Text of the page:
there is evidence on the other side, if there is evidence to
support the Commissioner's findings, they must be
affirmed. Ross v. Richardson, 440 F.2d 690, 691 (6th
Cir. 1971). The Court may not reweigh the evidence and
substitute its own judgment for that of the Commissioner
merely because substantial evidence exists in the record to
support a different conclusion. The substantial evidence
standard allows considerable latitude to administrative
decision makers. It presupposes there is a zone of choice
within which the decision makers can go either way, without
interference by the courts. Felisky v. Bowen, 35
F.3d 1027 (6th Cir. 1994) (citing Mullen v. Bowen,
800 F.2d 535, 548 (6th Cir. 1986)); Crisp v. Sec'y
Health & Human Servs., 790 F.2d 450 n.4 (6th Cir.
Court may consider any evidence in the record, regardless of
whether the ALJ cited it. See Heston v. Comm'r Soc.
Sec., 245 F.3d 528, 535 (6th Cir. 2001). For purposes of
substantial evidence review, however, the Court may not
consider any evidence that was not before the ALJ. Foster
v. Halter, 279 F.3d 348, 357 (6th Cir. 2001).
Furthermore, the Court is not obligated to scour the record
for errors not identified by the claimant. See Howington
v. Astrue, No. 2:08-cv-189, 2009 WL 2579620, at *6 (E.D.
Tenn. Aug. 18, 2009) (stating that assignments of error not
made by claimant were waived). Moreover, “issues which
are ‘adverted to in a perfunctory manner, unaccompanied
by some effort at developed argumentation, are deemed
waived.'” Kennedy v. Comm'r Soc. Sec.,
87 F. App'x 464, 466 (6th Cir. 2003) (quoting United
States v. Elder, 90 F.3d 1110, 1118 (6th Cir. 1996)).
presents three issues for review: (1) whether
“Plaintiff is disabled because she is unable to do any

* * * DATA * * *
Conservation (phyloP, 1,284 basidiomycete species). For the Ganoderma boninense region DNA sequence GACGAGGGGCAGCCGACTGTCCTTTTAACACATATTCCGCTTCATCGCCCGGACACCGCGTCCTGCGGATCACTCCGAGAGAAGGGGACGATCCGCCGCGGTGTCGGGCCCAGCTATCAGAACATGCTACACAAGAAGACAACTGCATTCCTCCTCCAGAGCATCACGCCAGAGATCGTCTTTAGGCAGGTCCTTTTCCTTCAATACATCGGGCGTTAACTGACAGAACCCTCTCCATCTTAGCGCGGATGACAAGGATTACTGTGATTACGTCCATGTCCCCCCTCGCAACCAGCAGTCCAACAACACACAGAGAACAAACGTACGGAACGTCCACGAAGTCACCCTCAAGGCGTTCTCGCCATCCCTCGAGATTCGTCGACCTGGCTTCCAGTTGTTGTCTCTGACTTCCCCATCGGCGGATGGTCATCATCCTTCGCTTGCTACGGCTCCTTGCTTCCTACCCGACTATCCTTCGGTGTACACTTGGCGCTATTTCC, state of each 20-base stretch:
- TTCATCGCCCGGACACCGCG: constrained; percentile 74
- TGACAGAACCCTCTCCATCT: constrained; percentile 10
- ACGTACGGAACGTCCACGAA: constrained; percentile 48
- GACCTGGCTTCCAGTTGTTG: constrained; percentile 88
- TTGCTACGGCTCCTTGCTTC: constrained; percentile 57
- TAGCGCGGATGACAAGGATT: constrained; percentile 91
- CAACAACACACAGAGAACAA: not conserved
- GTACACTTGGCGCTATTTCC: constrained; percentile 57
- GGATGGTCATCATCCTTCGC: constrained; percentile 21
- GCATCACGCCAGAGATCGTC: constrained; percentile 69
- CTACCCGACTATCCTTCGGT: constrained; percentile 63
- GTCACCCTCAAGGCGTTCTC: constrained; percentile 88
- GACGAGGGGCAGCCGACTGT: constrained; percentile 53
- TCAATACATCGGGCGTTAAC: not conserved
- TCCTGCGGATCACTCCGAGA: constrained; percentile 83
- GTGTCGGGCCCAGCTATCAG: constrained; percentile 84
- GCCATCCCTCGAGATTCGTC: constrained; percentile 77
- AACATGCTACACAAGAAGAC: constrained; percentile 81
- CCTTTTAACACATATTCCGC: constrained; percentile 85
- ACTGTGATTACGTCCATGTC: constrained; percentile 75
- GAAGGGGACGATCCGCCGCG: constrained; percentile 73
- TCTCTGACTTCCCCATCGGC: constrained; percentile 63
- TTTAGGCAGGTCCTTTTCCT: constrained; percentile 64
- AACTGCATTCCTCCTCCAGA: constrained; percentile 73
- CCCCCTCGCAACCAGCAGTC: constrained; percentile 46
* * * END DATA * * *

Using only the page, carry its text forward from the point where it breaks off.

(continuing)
work on a regular, sustained basis due to her physical and
mental impairments”; (2) whether “the ALJ
improperly impugned Plaintiff's credibility and used this
as the primary if not exclusive reason for finding
[Plaintiff] not disabled”; and (3) whether “the
ALJ improperly played doctor and substituted his hunch or
intuition for the diagnosis of . . . examining medical
professionals” [Doc. 13 pp. 7-8].
Disability Due to Impairments
first stated issue is whether she “is disabled because
she is unable to do any work on a regular, sustained basis
due to her physical and mental impairments”
[Id. at 8-10]. Having reviewed Plaintiff's
argument on this issue, the Court finds that it begs the
ultimate question and is essentially duplicative of
Plaintiff's other arguments. Plaintiff posits that she is
disabled because she is unable to work. Whether Plaintiff is
disabled was the ultimate question before the ALJ. In raising
this issue, however, Plaintiff does not identify any specific
error in the ALJ's decision. Plaintiff only argues that
two treating physicians (Dr. Karen Moyer and Dr. Stephen
Spalding) and two consultative examiners (Dr. Raymond Azbell
and Dr. Dee Langford, Ed.D.) opined that she “has
restrictions and limitations which would preclude all
competitive employment from both a mental and physical
standpoint” [Id. at 9]. This is also the
substance of Plaintiff's third issue, and the Court will
address the weight that the ALJ gave to each of the medical
opinions in detail below. The Court concludes, however, that
Plaintiff has not raised an independent basis for remand with
her first issue.